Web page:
Why you might still get into GoogaMooga

Everyone just cool out!

After a harrowing day-long ticket saga and ensuing firestorm of pissed-off tweets and scathing commentary (see Brokelyn, FiPS and Gothamist), last night at about 9pm GoogaMooga ticket confirmations started rolling into the inboxes of many disgruntled Brooklynites, myself included. Now I kind of feel like an a-hole. After speaking to a spokesperson, we have been assured that there will be a “significant amount” more free tickets distributed closer to the date of the event. As mentioned at the press conference a few weeks back, the Nethermead grounds of Prospect Park can accommodate 40,000 revelers per day. Access codes will be distributed by email to everyone who received confirmations yesterday by April 3. GoogaMooga encourages you to share these codes with your friends. No one likes waste, and they want this to be a great big free-for-all party, so if the access codes are not redeemed for tickets, those codes will be recycled for redistribution on a rolling basis. So, we all just need to relax, man.The whole point of this free thing is to bring the good vibes and celebratory atmosphere, usually reserved for hippie festivals in far off locales, to our fair borough, and all the hating is totally killing the buzz. What did we really expect? It’s a food, booze and music festival in BROOKLYN: This is the stuff we live for (and apparently feel entitled to, judging from the Twitter and comment firestorm yesterday).

The GoogaMooga folks were inundated with the wrath of angry Brooklynites and local bloggers, but they responded by circulating an email address ( info@googamooga.com) so the disgruntled masses who skipped lunch only to be repeatedly timed out in the ticketing process could voice their complaints. Also they began directly responding to tweets and even responding to comments on the local blogs (including Brokelyn). So obviously they were doing lots of stuff to make things right and restore peace and order to the Googa-verse.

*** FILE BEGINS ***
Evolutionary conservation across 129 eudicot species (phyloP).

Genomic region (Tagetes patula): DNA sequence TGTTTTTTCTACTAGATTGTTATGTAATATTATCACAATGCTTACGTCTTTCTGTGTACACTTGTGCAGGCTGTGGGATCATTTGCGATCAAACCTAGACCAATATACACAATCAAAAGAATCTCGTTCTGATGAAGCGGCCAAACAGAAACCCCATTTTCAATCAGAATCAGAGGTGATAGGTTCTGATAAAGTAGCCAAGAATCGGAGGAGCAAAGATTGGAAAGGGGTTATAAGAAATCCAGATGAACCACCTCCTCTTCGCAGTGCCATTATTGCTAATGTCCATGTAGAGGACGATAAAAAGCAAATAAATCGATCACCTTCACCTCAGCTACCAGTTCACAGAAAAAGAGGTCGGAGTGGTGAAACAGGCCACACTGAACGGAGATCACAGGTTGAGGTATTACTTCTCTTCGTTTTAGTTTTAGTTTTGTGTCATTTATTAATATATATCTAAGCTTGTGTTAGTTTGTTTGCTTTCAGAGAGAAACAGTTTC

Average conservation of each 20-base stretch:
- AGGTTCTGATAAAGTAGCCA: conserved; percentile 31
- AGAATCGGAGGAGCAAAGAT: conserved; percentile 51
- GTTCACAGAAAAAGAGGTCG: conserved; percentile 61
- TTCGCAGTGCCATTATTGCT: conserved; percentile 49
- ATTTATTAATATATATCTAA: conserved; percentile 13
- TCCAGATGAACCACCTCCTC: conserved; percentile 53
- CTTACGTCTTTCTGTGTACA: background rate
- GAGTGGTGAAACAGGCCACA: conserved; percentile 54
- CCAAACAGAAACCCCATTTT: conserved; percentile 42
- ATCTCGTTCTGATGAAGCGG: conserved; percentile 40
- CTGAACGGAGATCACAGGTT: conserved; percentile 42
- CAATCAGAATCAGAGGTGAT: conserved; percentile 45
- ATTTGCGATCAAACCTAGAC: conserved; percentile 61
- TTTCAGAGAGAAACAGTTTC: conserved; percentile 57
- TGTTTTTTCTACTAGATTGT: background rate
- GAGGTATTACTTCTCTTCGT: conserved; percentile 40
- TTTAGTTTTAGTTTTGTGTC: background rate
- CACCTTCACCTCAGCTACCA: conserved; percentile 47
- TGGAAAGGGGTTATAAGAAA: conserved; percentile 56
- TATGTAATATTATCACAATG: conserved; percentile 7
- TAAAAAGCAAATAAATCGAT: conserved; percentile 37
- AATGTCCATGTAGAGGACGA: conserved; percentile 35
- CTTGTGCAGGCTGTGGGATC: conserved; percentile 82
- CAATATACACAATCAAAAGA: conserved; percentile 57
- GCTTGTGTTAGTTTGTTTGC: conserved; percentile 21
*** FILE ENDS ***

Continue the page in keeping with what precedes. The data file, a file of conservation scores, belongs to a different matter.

I still find it hard to believe that the Superfly folks were unprepared for major site traffic given that they have loads of experience putting on large scale events like this and are based in New York. EventBrite claimed formal responsibility and even sent an apologetic email to Fucked in Park Slope. But as a pretty major ticket distributor, they should know what they’re doing and have a server that can handle large capacity. Maybe it was a scalper issue like the recent Kraftwerk and Radiohead debacles? PR ploy to detonate the blogosphere/twitterverse (all press is good press)? Attempt to push the pricy VIP tickets?

Anyway, now that we’re past the wielding pitchforks phase and back on the psyched-track, let’s get rational about what to expect in May. We’re sure the lines will be long and the hot dogs will be overpriced. But with any luck, this will become an annual institution that will benefit local business and culture. Everyone just needs to stop being douchey and get into the hippie-zen frame of mind.

 Follow Rachel: @raeinbk

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